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Five questions…for Matt DuPlessie

By Lisa Neal / February 2008

TYPE: INTERVIEW
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Since going back in time is not possible, immersive environments can be one of the best ways to learn about history. That's why Matt DuPlessie, who studied mechanical engineering at MIT and received an MBA at Harvard Business School, created TOMB, a faithful recreation of an Egyptian tomb. He combined elements of simulations, video games, museums, and theme parks into an immersive, learning-by-doing experience. This innovative approach to learning addresses the curriculum standards for Massachusetts sixth graders as well as providing rich teamwork experiences.

Lisa Neal: How did you get the idea for TOMB?

Matt DuPlessie: I wanted to create a bite-size theme park (something that I could actually get the financing to open with only my 20-something credentials). As I explored options it became clear that no one was really doing full physically-immersive entertainment. The theme parks claimed to have it, but strapped into a ride car going through a canned experience isn't what I call "interactive" no matter how good the special effects are. Museums are always trying to improve immersion but seemed gun-shy about going the full way-too much fear of entertainment value overcoming educational value, rather than seeing those two elements as complimentary. So the idea emerged to create an opportunity for guests to be the hero in an adventure that had previously been only on screen or in the pages of a book.

TOMB was a natural choice for a theme, as the ancient Egyptian adventure, Indiana-Jones-style is a classic.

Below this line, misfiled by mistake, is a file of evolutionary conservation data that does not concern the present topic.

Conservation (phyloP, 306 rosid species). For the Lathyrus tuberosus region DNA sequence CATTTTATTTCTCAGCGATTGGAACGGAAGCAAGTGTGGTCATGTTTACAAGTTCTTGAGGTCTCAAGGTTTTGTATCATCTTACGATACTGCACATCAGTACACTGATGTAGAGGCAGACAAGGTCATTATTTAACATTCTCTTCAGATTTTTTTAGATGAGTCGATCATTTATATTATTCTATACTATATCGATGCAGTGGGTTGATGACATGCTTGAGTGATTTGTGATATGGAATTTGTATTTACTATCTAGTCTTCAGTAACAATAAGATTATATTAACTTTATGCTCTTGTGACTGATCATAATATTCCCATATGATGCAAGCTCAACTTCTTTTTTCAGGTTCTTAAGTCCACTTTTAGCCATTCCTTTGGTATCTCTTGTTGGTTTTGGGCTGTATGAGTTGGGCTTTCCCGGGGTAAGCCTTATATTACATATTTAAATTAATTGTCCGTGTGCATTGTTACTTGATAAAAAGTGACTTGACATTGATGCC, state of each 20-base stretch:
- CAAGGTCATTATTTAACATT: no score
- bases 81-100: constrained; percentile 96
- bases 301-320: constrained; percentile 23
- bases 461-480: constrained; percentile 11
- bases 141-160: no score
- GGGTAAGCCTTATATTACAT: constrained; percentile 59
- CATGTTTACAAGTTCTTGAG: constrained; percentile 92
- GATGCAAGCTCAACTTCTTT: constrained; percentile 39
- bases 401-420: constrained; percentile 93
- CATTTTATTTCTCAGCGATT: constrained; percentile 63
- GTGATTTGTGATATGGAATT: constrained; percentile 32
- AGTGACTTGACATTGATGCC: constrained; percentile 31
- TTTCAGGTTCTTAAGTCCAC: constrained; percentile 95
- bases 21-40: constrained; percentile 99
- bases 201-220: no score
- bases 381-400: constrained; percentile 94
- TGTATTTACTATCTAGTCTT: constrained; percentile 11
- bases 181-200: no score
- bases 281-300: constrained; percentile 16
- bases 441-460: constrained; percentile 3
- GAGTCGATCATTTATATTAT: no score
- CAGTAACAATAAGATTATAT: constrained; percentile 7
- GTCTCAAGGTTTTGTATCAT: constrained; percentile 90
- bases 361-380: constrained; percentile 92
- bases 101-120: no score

LN: Explain how you were inspired by the five wits: common sense, imagination, fantasy, estimation, and memory.

MD: The five wits, a concept from renaissance literature and often associated with the five senses, are indicative of the skills a guest needs to succeed in any 5W!TS adventure. We liked the hands-on, creative feeling of those skills, and we design our adventures to give guests the opportunity to use all their wits. Also, "Five Senses Theming" is somewhat of a buzzword in the themed-entertainment industry: If you can convince all five senses, then you have achieved immersion.

LN: Describe what the experience is like from a learning perspective and for different age groups.

MD: The focus of the TOMB and other 5W!TS adventures is creative puzzle-solving. Your small group finds themselves in a pinch and needs to solve a series of challenges to make their way through. Those challenges vary: tests of strength and dexterity, tests of intuition and perception, tests of logic, and cognition. All in a small group context, so every puzzle is solved as a team, working together, with pressure applied by the plot and surroundings. Imagine trying to solve a giant logic puzzle, with your group scattered all over a room, while the ceiling is rumbling down on top of you, hurrying you along! Great fun.

LN: With the heavy focus on experiential learning today, how does TOMB compare to other physical experiences, such as museums, and online experiences in games, simulations, or virtual worlds?

MD: TOMB combines the best elements of the physical and the virtual. We often describe it as a live-action video game. Many physical experiences, in all but the best museums for example, are bland—kids in particular have a hard time connecting or even caring about the content. On the other hand, kids gobble up video games and virtual worlds like it's second nature. TOMB takes the enjoyment from the screen to the real world—this is not virtual reality, it's "real reality." But the content doesn't have the flatness of a traditional exhibit, as the set, the booming audio and lighting effects, the computer control, and automation creates a physical embodiment of a fantasy world. It lets guests literally get "in" the game. As intense and "realistic" as video games have developed, they still do not fool the senses—you know you're looking at a screen.

LN: If TOMB were an educational game, how would you design it differently and with what expected outcome?

MD: If TOMB were overtly educational, it wouldn't be designed a whole lot differently. I am a firm believer in learning by doing-hands-on lessons sink in. And the thrilling environment of a pharaoh's tomb really gets guests to engage. They care about their success, they are actively involved in the experience mentally and physically, and they learn despite (I would say "because of") the fun they are having.



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